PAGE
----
Canada: Doing Business In Canada 2016: Read The Latest Updates To Our Popular Guide

INTRODUCTION

What are the key considerations when planning to establish or acquire a business in Canada? What are the potential opportunities, and where are the possible pitfalls?

Doing Business in Canada was developed by McCarthy Tetrault as a basic guide to the legal aspects of establishing or acquiring a business in Canada. It is written for the non-resident businessperson, but with few exceptions, the same considerations apply when all parties are based in Canada.

We have organized this guide into what we hope you will find to be a useful and user-friendly resource. Beginning with an overview of the Canadian political and legal systems, the guide proceeds through the areas of law most likely to affect your business decisions: foreign investment, international trade, corporate finance, mergers & acquisitions, competition, taxation, intellectual property, real property and others.

The discussion in each section is intended to provide general guidance, and is not an exhaustive analysis of all provisions of Canadian law with which your business may be required to comply. For this reason, we recommend that you seek the advice of one of our lawyers on the specific legal aspects of your proposed investment or activity. With offices in Canada's major commercial centres, McCarthy Tetrault has substantial presence and capabilities to help you successfully complete any business transaction in Canada.

Unless otherwise indicated, the information in this publication is current as of April 2016.

CANADA

Canada is the second-largest country in the world, with an area of approximately 10 million square kilometres and a population of just over 35 million. Its developed portion constitutes less than one-third of its total territory, and roughly 50% of its population resides within about 150 kilometres of its southern boundary with the United States, nested in the highly industrialized corridor between Windsor, Ontario and Quebec City, Quebec. Canada's two official languages are English and French.

As one of the 10 largest economies of the industrialized countries, Canada is a member of the world's Group of Eight (G8) industrialized nations. Currently, approximately 76% of Canada's exports go to the United States, 4% to the European Community, 3% to the United Kingdom and 4% to China. Canada is by far the largest trading partner of the United States, with imports from the U.S. comprising nearly 66% of all Canadian imports.

The Toronto Stock Exchange (TSX) and the TSX Venture Exchange rank third among North American exchanges and eighth among world stock exchanges in terms of market capitalization. More resource company stocks are listed on the TSX than anywhere else in the world.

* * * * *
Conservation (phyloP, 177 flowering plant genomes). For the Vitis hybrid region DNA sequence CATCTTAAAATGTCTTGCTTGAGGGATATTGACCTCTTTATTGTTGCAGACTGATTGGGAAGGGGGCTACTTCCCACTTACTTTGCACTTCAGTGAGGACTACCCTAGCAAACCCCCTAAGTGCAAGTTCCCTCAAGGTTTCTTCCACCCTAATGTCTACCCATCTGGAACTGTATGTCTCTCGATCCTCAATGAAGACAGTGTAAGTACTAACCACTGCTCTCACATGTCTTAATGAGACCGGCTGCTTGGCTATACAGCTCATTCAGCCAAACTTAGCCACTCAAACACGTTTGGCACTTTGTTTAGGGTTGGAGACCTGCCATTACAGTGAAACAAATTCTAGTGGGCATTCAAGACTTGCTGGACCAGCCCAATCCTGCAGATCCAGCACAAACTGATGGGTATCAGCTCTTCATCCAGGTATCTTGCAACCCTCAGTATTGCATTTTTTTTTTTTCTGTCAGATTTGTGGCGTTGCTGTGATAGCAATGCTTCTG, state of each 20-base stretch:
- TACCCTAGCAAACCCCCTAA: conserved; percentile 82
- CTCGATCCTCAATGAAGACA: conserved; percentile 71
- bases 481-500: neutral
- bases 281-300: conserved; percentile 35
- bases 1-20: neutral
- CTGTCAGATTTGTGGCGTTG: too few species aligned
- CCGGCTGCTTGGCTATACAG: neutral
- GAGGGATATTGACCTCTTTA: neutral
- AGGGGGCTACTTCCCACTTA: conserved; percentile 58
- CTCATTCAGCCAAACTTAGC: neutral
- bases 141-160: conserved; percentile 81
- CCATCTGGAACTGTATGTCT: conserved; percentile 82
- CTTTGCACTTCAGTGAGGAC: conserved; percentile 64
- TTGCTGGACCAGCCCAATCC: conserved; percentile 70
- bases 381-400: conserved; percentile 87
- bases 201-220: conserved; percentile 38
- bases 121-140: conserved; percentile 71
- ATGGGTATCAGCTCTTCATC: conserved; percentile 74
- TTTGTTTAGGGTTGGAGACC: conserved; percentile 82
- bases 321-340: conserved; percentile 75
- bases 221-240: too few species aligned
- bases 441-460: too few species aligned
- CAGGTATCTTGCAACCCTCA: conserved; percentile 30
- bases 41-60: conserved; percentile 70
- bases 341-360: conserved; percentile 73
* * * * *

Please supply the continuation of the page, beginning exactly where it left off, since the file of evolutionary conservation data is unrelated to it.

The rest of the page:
Canada is a federal state, with governmental jurisdictions divided among a national government, 10 provincial governments and three territorial governments. The Constitution Act, 1867 provides the federal and provincial governments with exclusive legislative control over enumerated lists of subjects, and also provides exclusive legislative control to the federal government over residual subjects not clearly assigned to the provincial governments. Each of Canada's two levels of government is supreme within its particular area of legislative jurisdiction, subject to the limits provided by the Canadian Charter of Rights and Freedoms, which forms part of the Constitution Act, 1982.

The federal government has legislative jurisdiction over, among other matters, the regulation of trade and commerce, banking and currency, bankruptcy and insolvency, intellectual property, criminal law and national defence. The provincial governments have legislative jurisdiction over, among other matters, real and personal property, civil rights, education, health care and intra-provincial trade and commerce. Certain aspects of these provincial powers are delegated to municipal governments, which enact their own bylaws.

Both levels of government are based on the British parliamentary system. At the federal level, the prime minister is the head of government; at the provincial level, the premiers. These individuals are the leaders of the political parties that have either the greatest number of seats in the House of Commons or the provincial legislatures, respectively — or that have, at a minimum, the support of a majority of the members of the House of Commons or provincial legislatures, respectively.

When establishing or acquiring a business in Canada, one must be concerned with the federal laws as well as the laws of the provinces or territories within which the business will be conducted. In nine of the 10 provinces and in the three territories, the legal systems are based on common law. In Quebec, the legal system is based on civil law. In this publication, we have chosen to refer primarily to Ontario legislation, but the legislation and programs of the other common law provinces are similar to those of Ontario. We have included references to Quebec legislation — in particular, under the heading Language. Lawyers in the various offices of McCarthy Tetrault would be pleased to conduct a review of the federal and provincial laws and regulations and municipal bylaws relevant to your particular business operation.

BUSINESS ORGANIZATIONS

A wide variety of legal arrangements may be used to carry on business activity in Canada. Some of the more commonly used arrangements are corporations, limited partnerships, partnerships, trusts, co-ownerships, joint ventures and unlimited liability companies.

The selection of the appropriate form of business organization will depend in each case upon the circumstances of the investor, the nature of the activity to be conducted, the method of financing, income tax ramifications and the potential liabilities related to the activity.

Generally, one of the first issues faced by a foreign entity contemplating carrying on business in Canada is whether to conduct the business directly in Canada as a Canadian branch of its principal business or to create a separate Canadian entity to carry on the business. The following issues should be taken into consideration before making this decision:

  • the treatment of Canadian business income for tax purposes in the proponent's home country;
  • the advisability of isolating the assets of the principal business from claims arising out of the Canadian business;
  • whether one or more parties will own the Canadian enterprise;
  • criteria for the availability of federal, provincial and municipal government incentive programs; and
  • Canadian tax considerations.

A foreign entity carrying on a branch operation in Canada must be registered in each of the provinces in which it carries on business. In addition, foreign entities must complete many of the same disclosures and filings with the federal and provincial governments as are required of Canadian corporations.